Challenge 1, 3

High quality CPD

Improve all pupils’ access to Quality First Teaching through high quality CPD, focusing on teachers’ understanding of cognitive science, curriculum design and effective pedagogy.

Challenge  1, 3

Phonics (RWI)


A whole school phonics approach is an effective way of ensuring that early reading development is successful, and is indicated by the proportion of children achieving the expected standard in the Y1 Phonics Screening Check.  The school will be invested in Read Write Inc, and will work with other trust schools to develop and embed the practice. Initial screening of KS2 and Y7 showed that 0% of pupils reached the expected standard at the end of Y1.

Challenge  1

Accelerated Reading


A whole school reading approach that compliments and builds on from RWI is an effective way of ensuring reading skills continue to be developed to ensure pupils are making accelerated progress towards their reading age. The school has previously invested in accelerated reading although resources have not yet been used. Initial screen showed 67% of pupils are in need of urgent intervention.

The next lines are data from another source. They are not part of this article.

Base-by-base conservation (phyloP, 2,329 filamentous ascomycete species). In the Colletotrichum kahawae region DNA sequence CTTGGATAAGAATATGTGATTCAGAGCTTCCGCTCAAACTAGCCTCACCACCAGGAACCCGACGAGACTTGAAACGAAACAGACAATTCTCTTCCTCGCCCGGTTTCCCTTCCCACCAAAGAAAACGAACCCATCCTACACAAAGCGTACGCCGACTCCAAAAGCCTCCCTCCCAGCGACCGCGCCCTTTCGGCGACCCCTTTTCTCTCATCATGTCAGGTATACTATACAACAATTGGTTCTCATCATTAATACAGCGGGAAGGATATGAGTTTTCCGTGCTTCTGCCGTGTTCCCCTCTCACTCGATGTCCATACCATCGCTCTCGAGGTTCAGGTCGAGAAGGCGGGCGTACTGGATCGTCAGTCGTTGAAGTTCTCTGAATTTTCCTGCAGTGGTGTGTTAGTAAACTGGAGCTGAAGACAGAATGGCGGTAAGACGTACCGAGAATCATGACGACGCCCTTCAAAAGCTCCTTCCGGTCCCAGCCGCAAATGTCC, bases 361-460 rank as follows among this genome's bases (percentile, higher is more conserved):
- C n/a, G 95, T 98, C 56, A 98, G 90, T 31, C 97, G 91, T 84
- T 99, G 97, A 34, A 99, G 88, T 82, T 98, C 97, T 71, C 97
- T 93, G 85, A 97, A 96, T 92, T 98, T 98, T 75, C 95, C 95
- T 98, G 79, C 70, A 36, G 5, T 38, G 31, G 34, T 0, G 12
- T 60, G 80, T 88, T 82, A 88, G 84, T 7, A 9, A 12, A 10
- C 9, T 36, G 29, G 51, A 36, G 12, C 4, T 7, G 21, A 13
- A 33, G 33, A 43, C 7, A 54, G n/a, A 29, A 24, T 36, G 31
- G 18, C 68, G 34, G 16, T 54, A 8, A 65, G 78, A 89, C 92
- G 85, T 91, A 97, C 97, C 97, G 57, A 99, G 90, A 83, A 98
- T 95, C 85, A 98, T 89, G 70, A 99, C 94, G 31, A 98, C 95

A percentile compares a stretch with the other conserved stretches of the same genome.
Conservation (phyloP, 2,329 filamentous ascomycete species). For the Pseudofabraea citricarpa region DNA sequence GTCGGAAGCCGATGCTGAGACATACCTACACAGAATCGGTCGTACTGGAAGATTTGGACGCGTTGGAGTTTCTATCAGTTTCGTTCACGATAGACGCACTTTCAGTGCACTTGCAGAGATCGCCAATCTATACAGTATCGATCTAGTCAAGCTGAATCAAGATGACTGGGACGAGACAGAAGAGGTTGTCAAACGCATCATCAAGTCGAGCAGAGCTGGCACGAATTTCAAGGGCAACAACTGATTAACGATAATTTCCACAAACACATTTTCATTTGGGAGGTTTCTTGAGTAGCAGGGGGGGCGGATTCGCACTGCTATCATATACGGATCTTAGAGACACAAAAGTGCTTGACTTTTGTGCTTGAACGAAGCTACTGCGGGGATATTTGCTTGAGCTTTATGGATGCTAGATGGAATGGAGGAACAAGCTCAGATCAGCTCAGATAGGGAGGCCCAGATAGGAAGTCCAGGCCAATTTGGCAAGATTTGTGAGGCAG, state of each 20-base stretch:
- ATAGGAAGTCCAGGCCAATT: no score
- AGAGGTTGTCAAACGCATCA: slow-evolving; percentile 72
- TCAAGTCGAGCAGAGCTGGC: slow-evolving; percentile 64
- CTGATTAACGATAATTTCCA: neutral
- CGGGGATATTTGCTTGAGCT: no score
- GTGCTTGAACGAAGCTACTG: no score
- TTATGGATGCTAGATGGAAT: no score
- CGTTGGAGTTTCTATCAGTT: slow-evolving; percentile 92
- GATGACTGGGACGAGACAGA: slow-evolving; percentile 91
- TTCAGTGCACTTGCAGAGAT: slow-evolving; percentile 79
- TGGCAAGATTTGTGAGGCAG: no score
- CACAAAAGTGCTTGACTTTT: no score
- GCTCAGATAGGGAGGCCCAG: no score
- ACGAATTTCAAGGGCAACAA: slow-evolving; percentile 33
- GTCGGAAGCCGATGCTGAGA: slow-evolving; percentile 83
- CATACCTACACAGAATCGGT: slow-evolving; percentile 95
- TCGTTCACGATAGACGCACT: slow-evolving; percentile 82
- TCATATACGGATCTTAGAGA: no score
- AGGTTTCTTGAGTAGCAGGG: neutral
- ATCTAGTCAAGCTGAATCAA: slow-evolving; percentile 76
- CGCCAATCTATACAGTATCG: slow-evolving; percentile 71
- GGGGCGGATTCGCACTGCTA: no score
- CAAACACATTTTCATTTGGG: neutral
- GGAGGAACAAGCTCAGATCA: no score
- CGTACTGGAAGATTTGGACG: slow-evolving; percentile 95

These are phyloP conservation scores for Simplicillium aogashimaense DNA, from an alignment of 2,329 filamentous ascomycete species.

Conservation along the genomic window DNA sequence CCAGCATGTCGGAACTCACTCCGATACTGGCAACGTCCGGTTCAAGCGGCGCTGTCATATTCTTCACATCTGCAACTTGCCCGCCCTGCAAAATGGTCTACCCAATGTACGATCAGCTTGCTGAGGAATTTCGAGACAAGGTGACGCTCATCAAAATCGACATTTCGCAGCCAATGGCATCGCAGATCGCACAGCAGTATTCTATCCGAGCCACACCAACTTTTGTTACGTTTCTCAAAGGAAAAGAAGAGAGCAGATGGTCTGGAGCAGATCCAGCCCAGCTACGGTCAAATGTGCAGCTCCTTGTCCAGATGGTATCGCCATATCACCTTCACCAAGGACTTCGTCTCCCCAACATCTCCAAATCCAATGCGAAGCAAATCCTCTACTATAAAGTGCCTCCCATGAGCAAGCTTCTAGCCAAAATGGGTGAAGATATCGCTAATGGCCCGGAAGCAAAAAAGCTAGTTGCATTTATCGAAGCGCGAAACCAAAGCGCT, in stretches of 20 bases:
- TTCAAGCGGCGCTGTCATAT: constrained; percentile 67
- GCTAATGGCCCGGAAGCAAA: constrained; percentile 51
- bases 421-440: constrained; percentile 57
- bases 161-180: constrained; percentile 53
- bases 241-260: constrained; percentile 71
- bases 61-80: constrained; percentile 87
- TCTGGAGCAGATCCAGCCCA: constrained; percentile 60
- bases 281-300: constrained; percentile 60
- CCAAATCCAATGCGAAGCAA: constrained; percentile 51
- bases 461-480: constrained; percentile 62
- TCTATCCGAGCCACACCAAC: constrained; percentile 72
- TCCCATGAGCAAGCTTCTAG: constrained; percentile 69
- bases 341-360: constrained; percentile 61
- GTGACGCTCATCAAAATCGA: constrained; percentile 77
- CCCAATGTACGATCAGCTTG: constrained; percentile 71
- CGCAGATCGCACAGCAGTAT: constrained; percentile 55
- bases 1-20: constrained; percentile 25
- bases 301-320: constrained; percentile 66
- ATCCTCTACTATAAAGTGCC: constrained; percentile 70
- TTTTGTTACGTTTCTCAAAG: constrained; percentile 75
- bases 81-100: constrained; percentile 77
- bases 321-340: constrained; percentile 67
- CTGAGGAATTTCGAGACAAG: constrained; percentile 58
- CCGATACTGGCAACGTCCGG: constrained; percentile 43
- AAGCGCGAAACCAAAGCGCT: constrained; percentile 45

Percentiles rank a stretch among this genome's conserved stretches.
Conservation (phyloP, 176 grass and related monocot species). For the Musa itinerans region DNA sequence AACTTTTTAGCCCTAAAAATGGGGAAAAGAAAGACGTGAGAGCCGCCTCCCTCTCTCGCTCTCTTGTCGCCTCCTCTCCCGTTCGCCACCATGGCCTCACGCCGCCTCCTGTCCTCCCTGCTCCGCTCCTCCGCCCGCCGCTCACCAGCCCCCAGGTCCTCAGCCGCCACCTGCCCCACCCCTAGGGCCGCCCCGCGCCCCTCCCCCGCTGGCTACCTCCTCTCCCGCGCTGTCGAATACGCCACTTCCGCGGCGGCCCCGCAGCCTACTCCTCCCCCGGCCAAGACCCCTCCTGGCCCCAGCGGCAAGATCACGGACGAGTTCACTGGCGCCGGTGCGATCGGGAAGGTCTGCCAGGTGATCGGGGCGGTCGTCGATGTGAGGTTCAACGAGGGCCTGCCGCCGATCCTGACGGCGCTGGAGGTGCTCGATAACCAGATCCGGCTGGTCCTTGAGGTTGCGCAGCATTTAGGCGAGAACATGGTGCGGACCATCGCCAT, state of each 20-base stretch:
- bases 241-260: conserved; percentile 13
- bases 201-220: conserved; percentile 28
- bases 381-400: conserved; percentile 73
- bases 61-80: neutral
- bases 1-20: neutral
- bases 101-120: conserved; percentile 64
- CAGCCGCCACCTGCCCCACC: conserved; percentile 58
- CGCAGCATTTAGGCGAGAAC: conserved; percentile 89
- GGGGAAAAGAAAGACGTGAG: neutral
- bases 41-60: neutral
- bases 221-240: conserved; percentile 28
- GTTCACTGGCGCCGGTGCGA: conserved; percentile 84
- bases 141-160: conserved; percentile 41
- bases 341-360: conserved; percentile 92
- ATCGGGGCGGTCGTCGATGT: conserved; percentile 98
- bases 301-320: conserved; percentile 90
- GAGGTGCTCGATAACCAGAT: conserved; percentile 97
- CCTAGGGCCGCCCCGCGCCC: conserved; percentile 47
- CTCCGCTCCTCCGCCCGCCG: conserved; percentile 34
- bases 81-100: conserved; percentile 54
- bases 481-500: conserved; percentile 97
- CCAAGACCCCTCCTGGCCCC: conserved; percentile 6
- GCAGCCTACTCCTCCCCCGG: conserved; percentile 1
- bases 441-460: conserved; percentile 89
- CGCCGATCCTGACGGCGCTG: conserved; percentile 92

challenge 1

SaLT specific assessments, training and input


Pupils at Pathways have a number of undiagnosed communication and language difficulties. A specialist SaLT will provide assessments and both generic and specific input so that pupils are better supported and can therefore meet their academic and EHCP outcomes.

challenge 3, 5


Targeted academic support (for example, tutoring, one-to-one support structured interventions)

Budgeted cost: £9,000


Evidence that supports this approach

Challenge number(s) addressed

Book Talk additional sessions



To improve reading specifically, reading booster groups are being planned and delivered with specific pupils following the implementation of Book Talk.  These sessions take place before and during school and provide pupils with additional opportunities to develop their decoding, fluency and comprehension skills.